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University of Idaho President Staben speaks about the looming Sun Belt Conference vote.

The impending decision has much more impact on the university than just the football team.

Michael Chang/Getty Images

University of Idaho President Staben had some remarks about the football teams future in the Sun Belt, FBS, and the possible relegation down to FCS.

What stood out to me regarding the ramifications of the football team dropping down back to FCS:

Another difference is we would move from 85 scholarships at the FBS level to 63 scholarships at the FCS level. That would affect our football team and it would also affect the availability of other sports, primarily women’s sports, because we would probably decrease the overall scholarship number by gender, approximately the same.

Logic: by decreasing the men's scholarships, they would not have a need for another women's athletic sport to keep pace with Title IX. So, to save money, they would nix a women's sport. Most likely swimming.

As a point to be aware, they would not have to decrease the number of women's scholarships. They just would to save money. In the interview Staben said that independence and FCS is roughly the same monetary-wise. Curious if that is taking into account the money saved from having to pay a travel subsidy to the other Sun Belt schools (and traveling altogether). I would guess it is.

But the UI not working harder to keep the established women's sports around is a disappointing fall out from a would-be drop to the FCS (if the Sun Belt hammer were to drop). Seeing as how money, in Staben's own words, is usually not the primary driver of these athletic decisions, in most cases, how they could not/would not find a way to keep the status quo is quite frustrating.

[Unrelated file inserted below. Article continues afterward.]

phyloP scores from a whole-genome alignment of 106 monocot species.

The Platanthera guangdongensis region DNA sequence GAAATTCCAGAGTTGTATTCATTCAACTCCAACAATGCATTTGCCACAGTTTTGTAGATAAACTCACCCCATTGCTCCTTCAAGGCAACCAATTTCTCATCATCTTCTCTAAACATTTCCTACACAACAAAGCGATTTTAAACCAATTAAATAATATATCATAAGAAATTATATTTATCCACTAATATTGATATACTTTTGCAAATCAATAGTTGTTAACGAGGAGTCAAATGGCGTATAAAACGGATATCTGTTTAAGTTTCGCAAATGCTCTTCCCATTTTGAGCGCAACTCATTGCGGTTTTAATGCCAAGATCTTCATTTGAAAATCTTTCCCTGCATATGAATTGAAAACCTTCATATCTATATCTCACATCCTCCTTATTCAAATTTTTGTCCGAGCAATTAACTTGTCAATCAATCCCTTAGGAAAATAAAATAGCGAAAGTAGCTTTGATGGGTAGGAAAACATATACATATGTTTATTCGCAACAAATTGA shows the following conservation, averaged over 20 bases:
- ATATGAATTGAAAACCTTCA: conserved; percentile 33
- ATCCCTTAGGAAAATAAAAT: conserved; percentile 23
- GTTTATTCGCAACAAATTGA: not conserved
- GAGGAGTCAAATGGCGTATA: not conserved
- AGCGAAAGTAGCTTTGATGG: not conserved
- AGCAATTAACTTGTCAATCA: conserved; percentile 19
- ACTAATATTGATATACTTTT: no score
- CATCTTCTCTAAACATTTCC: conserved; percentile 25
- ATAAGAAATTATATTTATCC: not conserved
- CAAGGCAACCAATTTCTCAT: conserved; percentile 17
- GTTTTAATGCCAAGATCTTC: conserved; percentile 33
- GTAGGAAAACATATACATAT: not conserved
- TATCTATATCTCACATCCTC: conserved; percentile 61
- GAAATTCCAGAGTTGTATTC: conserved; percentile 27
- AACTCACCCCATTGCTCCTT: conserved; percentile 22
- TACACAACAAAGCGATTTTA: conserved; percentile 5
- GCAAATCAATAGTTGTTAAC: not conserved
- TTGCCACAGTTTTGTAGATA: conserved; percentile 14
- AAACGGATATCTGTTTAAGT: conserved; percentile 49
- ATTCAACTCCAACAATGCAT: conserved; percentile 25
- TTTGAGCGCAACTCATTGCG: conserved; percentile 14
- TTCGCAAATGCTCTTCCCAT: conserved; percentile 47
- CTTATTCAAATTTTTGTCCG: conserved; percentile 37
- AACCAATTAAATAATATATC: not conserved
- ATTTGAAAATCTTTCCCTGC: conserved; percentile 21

Without going through the motions of trying to find actual stats I would venture to say that the women's swimming and diving team is probably more successful at their sport than the Vandals are at football (that and I would have to spend time researching Vandal athletics. Ew.) Punishing a team that probably does more with less funding is bad optics. Course most Olympic sports teams rarely make money. Probably closer to never really.

So where could the University of Idaho turn to for money? As it stands, Idaho football already plays body-bag games to pay the bills. I see no difference if they do the same games as an FCS team. Idaho State does them all the time. If they were to open with Alabama, or Auburn, or some other school of big dollars, they could bank that money. And save other dollars from the relatively close travel of the Big Sky. (Note: I am not throwing stones at Idaho in regards to the cutting of a woman's sport as I am aware that Boise State, if in the same position, would probably nix a sport as well.)

March 10th is rapidly approaching for the Vandals and the resulting Sun Belt conference decision will most likely a a future-shaping one for Idaho.